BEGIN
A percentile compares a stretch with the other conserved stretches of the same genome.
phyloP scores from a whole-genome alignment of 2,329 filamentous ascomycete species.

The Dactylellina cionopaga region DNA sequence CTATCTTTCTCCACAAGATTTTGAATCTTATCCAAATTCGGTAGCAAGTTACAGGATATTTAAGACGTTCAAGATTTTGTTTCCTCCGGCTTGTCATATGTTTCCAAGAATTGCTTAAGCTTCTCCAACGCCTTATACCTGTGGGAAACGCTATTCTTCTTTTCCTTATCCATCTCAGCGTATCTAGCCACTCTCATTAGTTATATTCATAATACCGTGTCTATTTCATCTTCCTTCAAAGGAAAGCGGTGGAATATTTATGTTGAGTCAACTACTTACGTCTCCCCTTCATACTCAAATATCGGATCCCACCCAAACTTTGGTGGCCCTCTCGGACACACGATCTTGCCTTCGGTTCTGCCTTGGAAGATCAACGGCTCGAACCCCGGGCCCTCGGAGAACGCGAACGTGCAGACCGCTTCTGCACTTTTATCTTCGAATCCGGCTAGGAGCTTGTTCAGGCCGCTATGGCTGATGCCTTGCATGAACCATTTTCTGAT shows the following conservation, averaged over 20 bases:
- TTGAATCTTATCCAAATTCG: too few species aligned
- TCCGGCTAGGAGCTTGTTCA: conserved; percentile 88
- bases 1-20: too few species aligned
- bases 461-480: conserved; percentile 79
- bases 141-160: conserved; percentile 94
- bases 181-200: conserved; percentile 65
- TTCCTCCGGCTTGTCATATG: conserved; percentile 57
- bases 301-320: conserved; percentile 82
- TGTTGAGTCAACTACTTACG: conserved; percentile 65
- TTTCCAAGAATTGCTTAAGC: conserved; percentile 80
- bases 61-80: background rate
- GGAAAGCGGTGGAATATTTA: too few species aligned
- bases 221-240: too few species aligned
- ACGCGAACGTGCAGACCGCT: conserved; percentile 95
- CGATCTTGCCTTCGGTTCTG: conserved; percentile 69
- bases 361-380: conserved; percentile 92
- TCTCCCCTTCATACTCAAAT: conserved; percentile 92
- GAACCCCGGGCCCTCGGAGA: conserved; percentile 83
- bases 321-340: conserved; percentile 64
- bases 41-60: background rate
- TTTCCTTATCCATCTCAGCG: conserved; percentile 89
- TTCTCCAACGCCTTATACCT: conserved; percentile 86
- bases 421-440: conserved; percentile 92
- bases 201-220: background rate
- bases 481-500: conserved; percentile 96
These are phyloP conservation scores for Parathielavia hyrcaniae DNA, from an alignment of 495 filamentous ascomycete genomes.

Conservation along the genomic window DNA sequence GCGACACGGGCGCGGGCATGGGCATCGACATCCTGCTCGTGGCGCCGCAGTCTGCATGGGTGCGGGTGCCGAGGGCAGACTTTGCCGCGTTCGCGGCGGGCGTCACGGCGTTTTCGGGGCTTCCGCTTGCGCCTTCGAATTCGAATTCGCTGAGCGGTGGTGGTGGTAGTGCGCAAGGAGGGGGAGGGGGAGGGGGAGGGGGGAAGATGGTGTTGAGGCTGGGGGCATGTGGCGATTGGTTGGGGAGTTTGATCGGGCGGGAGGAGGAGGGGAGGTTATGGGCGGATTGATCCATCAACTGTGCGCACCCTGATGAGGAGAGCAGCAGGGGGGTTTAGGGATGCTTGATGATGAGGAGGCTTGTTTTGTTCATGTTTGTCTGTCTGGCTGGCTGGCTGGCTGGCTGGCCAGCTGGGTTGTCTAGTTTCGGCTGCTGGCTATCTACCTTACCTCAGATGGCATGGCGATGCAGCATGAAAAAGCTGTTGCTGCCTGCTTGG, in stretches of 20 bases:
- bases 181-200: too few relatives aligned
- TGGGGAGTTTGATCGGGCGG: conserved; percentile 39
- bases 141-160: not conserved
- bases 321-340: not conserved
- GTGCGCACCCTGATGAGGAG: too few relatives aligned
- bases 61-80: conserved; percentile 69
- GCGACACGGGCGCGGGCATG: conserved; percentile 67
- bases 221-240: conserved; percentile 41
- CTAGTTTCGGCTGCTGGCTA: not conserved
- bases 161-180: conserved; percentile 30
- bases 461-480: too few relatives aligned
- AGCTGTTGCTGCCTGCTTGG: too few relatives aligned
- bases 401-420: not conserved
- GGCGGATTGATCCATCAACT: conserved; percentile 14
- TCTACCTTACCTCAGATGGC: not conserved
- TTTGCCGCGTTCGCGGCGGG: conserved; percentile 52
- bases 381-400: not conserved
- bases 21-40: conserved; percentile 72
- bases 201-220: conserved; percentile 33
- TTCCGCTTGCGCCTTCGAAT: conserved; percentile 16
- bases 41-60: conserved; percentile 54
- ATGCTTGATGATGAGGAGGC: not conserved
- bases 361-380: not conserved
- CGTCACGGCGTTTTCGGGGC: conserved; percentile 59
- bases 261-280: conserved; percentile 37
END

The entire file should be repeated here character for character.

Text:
A percentile compares a stretch with the other conserved stretches of the same genome.
phyloP scores from a whole-genome alignment of 2,329 filamentous ascomycete species.

The Dactylellina cionopaga region DNA sequence CTATCTTTCTCCACAAGATTTTGAATCTTATCCAAATTCGGTAGCAAGTTACAGGATATTTAAGACGTTCAAGATTTTGTTTCCTCCGGCTTGTCATATGTTTCCAAGAATTGCTTAAGCTTCTCCAACGCCTTATACCTGTGGGAAACGCTATTCTTCTTTTCCTTATCCATCTCAGCGTATCTAGCCACTCTCATTAGTTATATTCATAATACCGTGTCTATTTCATCTTCCTTCAAAGGAAAGCGGTGGAATATTTATGTTGAGTCAACTACTTACGTCTCCCCTTCATACTCAAATATCGGATCCCACCCAAACTTTGGTGGCCCTCTCGGACACACGATCTTGCCTTCGGTTCTGCCTTGGAAGATCAACGGCTCGAACCCCGGGCCCTCGGAGAACGCGAACGTGCAGACCGCTTCTGCACTTTTATCTTCGAATCCGGCTAGGAGCTTGTTCAGGCCGCTATGGCTGATGCCTTGCATGAACCATTTTCTGAT shows the following conservation, averaged over 20 bases:
- TTGAATCTTATCCAAATTCG: too few species aligned
- TCCGGCTAGGAGCTTGTTCA: conserved; percentile 88
- bases 1-20: too few species aligned
- bases 461-480: conserved; percentile 79
- bases 141-160: conserved; percentile 94
- bases 181-200: conserved; percentile 65
- TTCCTCCGGCTTGTCATATG: conserved; percentile 57
- bases 301-320: conserved; percentile 82
- TGTTGAGTCAACTACTTACG: conserved; percentile 65
- TTTCCAAGAATTGCTTAAGC: conserved; percentile 80
- bases 61-80: background rate
- GGAAAGCGGTGGAATATTTA: too few species aligned
- bases 221-240: too few species aligned
- ACGCGAACGTGCAGACCGCT: conserved; percentile 95
- CGATCTTGCCTTCGGTTCTG: conserved; percentile 69
- bases 361-380: conserved; percentile 92
- TCTCCCCTTCATACTCAAAT: conserved; percentile 92
- GAACCCCGGGCCCTCGGAGA: conserved; percentile 83
- bases 321-340: conserved; percentile 64
- bases 41-60: background rate
- TTTCCTTATCCATCTCAGCG: conserved; percentile 89
- TTCTCCAACGCCTTATACCT: conserved; percentile 86
- bases 421-440: conserved; percentile 92
- bases 201-220: background rate
- bases 481-500: conserved; percentile 96
These are phyloP conservation scores for Parathielavia hyrcaniae DNA, from an alignment of 495 filamentous ascomycete genomes.

Conservation along the genomic window DNA sequence GCGACACGGGCGCGGGCATGGGCATCGACATCCTGCTCGTGGCGCCGCAGTCTGCATGGGTGCGGGTGCCGAGGGCAGACTTTGCCGCGTTCGCGGCGGGCGTCACGGCGTTTTCGGGGCTTCCGCTTGCGCCTTCGAATTCGAATTCGCTGAGCGGTGGTGGTGGTAGTGCGCAAGGAGGGGGAGGGGGAGGGGGAGGGGGGAAGATGGTGTTGAGGCTGGGGGCATGTGGCGATTGGTTGGGGAGTTTGATCGGGCGGGAGGAGGAGGGGAGGTTATGGGCGGATTGATCCATCAACTGTGCGCACCCTGATGAGGAGAGCAGCAGGGGGGTTTAGGGATGCTTGATGATGAGGAGGCTTGTTTTGTTCATGTTTGTCTGTCTGGCTGGCTGGCTGGCTGGCTGGCCAGCTGGGTTGTCTAGTTTCGGCTGCTGGCTATCTACCTTACCTCAGATGGCATGGCGATGCAGCATGAAAAAGCTGTTGCTGCCTGCTTGG, in stretches of 20 bases:
- bases 181-200: too few relatives aligned
- TGGGGAGTTTGATCGGGCGG: conserved; percentile 39
- bases 141-160: not conserved
- bases 321-340: not conserved
- GTGCGCACCCTGATGAGGAG: too few relatives aligned
- bases 61-80: conserved; percentile 69
- GCGACACGGGCGCGGGCATG: conserved; percentile 67
- bases 221-240: conserved; percentile 41
- CTAGTTTCGGCTGCTGGCTA: not conserved
- bases 161-180: conserved; percentile 30
- bases 461-480: too few relatives aligned
- AGCTGTTGCTGCCTGCTTGG: too few relatives aligned
- bases 401-420: not conserved
- GGCGGATTGATCCATCAACT: conserved; percentile 14
- TCTACCTTACCTCAGATGGC: not conserved
- TTTGCCGCGTTCGCGGCGGG: conserved; percentile 52
- bases 381-400: not conserved
- bases 21-40: conserved; percentile 72
- bases 201-220: conserved; percentile 33
- TTCCGCTTGCGCCTTCGAAT: conserved; percentile 16
- bases 41-60: conserved; percentile 54
- ATGCTTGATGATGAGGAGGC: not conserved
- bases 361-380: not conserved
- CGTCACGGCGTTTTCGGGGC: conserved; percentile 59
- bases 261-280: conserved; percentile 37